Unreal developer and YouTuber reubs showcased how he remastered The Simpsons: Hit And Run, updated with 4K graphics and ray tracing capabilities. At the same time, he released a playable demo of his work that was unceremoniously taken down due to undisclosed copyright concerns.
In an approximately 13-minute long video, reubs demonstrated the process of remastering Hit And Run. This included several convoluted steps, like exporting all the map's art assets, programming the playable characters, and adding in the vehicles. The result is a gorgeous-looking experience, with smooth animations and striking visuals that look more in line with modern games. Reubs also implemented a first-person mode just for the fun of it.
Alongside dropping the video, reubs published a free demo of the game's first mission. According to the description in the video, though, it was taken down. He cited "copyright concerns" but didn't disclose who had issues.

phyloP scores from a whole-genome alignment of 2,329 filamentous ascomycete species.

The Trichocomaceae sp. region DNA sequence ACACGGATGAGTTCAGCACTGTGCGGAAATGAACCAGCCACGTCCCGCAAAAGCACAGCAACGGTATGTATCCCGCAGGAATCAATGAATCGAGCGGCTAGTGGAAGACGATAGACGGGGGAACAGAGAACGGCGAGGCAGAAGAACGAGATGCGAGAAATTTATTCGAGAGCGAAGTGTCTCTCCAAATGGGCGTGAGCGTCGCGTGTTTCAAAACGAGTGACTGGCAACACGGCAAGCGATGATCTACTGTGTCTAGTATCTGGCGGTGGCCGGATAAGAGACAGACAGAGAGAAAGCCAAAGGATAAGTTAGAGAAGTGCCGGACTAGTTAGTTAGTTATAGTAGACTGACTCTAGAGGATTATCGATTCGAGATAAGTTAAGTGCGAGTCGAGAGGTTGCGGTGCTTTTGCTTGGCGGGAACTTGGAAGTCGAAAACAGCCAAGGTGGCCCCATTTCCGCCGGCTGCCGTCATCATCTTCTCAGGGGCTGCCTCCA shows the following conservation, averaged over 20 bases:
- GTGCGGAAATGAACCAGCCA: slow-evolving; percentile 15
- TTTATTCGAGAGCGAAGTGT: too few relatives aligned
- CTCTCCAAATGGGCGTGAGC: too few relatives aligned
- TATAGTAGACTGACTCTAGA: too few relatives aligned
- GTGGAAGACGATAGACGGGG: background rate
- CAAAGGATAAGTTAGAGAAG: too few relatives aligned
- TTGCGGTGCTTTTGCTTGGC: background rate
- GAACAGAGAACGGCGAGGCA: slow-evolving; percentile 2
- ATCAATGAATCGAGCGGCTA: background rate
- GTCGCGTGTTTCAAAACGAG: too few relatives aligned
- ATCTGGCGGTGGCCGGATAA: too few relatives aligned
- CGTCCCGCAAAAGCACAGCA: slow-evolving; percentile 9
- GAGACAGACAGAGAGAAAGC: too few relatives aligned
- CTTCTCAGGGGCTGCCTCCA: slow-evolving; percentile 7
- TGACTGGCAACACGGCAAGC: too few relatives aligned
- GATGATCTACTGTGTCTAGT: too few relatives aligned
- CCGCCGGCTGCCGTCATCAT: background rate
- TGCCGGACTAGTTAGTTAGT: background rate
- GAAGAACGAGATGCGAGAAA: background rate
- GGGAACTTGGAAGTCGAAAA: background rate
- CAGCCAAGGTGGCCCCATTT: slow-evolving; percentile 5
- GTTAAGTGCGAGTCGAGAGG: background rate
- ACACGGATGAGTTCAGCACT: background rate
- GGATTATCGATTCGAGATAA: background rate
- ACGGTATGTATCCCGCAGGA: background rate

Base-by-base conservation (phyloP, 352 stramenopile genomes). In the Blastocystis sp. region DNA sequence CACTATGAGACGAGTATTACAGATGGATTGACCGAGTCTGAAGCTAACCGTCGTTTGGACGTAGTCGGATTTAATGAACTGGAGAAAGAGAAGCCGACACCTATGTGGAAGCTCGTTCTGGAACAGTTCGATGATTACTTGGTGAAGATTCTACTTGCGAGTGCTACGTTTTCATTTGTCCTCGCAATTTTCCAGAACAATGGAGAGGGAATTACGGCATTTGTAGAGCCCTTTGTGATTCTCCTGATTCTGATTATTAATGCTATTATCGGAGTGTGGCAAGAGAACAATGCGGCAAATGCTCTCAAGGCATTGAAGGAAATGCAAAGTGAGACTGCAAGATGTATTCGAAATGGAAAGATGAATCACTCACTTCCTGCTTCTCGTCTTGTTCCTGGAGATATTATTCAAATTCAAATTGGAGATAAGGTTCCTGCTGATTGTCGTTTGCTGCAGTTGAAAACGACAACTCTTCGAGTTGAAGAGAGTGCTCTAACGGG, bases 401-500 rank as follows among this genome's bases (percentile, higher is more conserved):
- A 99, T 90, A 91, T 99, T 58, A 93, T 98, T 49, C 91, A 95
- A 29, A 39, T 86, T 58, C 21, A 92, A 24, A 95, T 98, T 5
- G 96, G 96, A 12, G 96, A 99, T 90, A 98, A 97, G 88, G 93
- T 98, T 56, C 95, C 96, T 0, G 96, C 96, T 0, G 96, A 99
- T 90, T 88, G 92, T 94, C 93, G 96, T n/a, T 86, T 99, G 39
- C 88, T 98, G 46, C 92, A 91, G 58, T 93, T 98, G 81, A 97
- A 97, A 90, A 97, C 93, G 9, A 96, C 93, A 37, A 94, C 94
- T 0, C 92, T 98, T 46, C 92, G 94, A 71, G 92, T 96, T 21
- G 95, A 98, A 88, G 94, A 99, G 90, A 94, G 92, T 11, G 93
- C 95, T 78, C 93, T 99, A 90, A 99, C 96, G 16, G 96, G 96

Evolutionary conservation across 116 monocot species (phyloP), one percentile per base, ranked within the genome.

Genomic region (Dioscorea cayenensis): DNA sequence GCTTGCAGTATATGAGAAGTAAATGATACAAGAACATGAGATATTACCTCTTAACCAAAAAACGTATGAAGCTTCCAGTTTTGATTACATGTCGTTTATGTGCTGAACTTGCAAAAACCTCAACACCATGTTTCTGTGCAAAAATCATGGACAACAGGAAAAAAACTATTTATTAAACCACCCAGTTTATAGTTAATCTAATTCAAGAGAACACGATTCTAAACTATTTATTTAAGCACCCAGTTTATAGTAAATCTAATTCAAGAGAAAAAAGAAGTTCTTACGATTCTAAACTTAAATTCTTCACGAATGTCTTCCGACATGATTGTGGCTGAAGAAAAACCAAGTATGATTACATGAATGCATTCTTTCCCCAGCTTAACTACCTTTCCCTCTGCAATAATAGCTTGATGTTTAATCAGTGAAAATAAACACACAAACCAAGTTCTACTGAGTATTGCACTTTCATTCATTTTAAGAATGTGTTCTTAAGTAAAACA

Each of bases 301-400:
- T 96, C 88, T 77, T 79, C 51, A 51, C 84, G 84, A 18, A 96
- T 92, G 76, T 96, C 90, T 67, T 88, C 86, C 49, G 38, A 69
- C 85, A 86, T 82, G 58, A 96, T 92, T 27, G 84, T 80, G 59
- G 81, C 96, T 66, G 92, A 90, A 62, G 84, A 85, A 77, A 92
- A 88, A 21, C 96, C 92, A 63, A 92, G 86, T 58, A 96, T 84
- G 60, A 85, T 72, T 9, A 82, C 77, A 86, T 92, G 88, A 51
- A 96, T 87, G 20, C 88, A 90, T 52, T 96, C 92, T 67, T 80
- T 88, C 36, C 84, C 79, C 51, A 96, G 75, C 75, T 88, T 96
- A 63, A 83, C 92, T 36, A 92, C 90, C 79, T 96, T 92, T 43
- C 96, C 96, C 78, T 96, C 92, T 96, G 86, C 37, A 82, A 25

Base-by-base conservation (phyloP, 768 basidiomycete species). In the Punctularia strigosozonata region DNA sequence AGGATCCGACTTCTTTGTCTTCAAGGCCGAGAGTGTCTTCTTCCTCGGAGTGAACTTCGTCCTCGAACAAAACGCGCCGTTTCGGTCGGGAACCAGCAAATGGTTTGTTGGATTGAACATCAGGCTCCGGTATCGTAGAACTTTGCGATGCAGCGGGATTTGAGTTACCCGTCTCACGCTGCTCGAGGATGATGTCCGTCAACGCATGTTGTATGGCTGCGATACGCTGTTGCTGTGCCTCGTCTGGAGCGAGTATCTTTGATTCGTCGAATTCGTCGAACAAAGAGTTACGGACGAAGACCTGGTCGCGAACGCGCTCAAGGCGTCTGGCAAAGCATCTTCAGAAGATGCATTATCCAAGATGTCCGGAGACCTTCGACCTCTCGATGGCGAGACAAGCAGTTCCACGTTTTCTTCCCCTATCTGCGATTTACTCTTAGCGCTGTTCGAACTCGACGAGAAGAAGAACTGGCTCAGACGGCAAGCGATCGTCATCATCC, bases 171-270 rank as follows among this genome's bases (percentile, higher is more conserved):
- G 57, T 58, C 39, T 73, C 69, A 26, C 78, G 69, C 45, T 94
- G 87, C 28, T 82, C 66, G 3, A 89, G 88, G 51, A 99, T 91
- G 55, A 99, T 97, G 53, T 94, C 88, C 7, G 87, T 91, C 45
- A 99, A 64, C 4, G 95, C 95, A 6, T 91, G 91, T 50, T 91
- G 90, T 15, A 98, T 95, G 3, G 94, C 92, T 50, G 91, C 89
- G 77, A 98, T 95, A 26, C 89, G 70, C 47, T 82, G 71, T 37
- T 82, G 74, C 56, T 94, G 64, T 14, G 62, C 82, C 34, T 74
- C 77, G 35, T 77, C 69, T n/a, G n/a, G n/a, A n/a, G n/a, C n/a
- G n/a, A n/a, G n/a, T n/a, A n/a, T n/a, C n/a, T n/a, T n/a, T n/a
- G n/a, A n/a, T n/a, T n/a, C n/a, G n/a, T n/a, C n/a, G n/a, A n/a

The YouTuber doesn't reveal who exactly had a problem with the 4K Hit & Run demo. That means exactly who would be responsible for an official remake remains shrouded in mystery. The obvious answer would be Disney. The corporation bought out Fox in 2019 including the rights to The Simpsons and all of its episodes. However, since Radical Entertainment and Vivendi Universal Games published and developed Hit & Run, Disney might not own the rights to it.
Youtuber and developer Reubs has hastily taken down his playable demo of The Simpsons Hit & Run in Unreal Engine 5 after undisclosed copyright concerns. Last week, the popular YouTuber recreated the first level of Radical Entertainment's cult-classic 2003 game with 4K graphics and ray tracing capabilities and released a playable demo via his Patreon. Though it took only one week to create, it only took a few days for the project to be completely dislodged.